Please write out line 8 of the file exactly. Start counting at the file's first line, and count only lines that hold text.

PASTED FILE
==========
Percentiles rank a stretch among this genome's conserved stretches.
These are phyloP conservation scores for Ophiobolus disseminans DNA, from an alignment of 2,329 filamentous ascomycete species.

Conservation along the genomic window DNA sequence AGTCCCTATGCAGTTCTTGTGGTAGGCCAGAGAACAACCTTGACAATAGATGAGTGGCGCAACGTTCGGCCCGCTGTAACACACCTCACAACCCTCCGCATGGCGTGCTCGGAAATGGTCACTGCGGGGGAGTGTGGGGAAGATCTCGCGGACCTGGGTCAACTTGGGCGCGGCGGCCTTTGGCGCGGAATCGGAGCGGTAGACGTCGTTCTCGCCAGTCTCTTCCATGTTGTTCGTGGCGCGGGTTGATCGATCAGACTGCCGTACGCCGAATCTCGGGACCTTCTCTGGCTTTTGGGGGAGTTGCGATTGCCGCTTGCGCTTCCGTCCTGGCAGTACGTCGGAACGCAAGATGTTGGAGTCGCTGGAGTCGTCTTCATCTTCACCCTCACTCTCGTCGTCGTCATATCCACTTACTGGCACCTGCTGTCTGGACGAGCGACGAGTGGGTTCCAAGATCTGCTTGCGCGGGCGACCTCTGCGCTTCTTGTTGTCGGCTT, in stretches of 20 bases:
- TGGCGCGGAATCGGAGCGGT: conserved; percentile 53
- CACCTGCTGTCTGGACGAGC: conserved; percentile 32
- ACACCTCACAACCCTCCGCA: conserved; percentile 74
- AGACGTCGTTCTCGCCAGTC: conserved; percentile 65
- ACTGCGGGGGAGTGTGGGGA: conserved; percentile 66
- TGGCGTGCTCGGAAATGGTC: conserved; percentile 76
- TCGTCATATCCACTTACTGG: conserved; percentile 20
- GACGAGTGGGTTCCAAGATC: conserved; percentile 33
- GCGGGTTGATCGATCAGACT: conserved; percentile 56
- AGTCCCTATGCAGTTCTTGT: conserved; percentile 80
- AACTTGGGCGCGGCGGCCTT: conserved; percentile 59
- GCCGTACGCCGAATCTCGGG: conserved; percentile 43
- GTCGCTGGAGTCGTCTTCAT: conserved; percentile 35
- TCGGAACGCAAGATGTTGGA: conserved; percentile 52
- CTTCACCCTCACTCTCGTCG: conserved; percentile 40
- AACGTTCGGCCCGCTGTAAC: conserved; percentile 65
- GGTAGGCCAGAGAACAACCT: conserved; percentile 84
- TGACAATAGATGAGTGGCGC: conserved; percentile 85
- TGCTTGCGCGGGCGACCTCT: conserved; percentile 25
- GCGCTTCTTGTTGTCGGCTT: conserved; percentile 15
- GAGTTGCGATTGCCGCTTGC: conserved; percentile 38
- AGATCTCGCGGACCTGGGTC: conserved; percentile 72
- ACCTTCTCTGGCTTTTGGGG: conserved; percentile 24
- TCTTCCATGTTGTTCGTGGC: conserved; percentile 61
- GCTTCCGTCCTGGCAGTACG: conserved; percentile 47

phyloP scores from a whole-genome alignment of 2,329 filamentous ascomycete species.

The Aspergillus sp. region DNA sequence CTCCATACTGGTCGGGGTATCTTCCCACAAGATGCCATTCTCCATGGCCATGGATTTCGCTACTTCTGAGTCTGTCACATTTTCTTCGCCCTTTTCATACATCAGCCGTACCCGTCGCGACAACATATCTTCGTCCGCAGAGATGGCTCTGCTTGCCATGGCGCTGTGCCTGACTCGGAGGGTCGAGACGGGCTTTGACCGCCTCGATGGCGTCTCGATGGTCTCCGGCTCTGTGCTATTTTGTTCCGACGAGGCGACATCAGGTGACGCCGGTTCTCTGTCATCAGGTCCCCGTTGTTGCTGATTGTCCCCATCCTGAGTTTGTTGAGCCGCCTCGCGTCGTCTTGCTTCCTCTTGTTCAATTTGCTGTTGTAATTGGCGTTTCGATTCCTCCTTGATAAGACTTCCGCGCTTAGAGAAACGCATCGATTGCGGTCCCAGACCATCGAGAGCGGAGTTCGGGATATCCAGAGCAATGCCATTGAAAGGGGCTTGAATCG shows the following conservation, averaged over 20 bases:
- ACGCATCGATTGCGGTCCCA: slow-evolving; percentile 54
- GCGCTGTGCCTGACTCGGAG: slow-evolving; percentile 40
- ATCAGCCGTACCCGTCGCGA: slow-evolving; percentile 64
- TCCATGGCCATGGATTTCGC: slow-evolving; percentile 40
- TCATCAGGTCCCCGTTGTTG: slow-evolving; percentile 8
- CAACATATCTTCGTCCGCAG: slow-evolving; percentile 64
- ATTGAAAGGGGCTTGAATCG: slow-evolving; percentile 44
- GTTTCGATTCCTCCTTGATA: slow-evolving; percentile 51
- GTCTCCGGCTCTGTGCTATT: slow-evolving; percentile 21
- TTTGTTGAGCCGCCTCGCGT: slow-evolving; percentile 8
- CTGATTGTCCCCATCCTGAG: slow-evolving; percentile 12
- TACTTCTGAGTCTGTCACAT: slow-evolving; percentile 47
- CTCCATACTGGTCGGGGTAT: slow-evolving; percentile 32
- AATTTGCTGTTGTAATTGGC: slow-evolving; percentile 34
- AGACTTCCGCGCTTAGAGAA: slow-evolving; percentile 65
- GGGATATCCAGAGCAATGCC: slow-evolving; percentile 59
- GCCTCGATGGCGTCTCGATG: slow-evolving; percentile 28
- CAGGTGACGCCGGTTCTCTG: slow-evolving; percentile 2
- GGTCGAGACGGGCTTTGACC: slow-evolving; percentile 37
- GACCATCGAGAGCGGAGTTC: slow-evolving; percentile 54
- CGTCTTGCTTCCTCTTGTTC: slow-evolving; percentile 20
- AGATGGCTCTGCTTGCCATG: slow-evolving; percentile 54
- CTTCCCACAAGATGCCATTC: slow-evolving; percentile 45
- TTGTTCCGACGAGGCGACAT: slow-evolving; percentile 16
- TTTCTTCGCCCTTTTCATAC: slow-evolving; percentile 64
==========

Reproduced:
- ACTGCGGGGGAGTGTGGGGA: conserved; percentile 66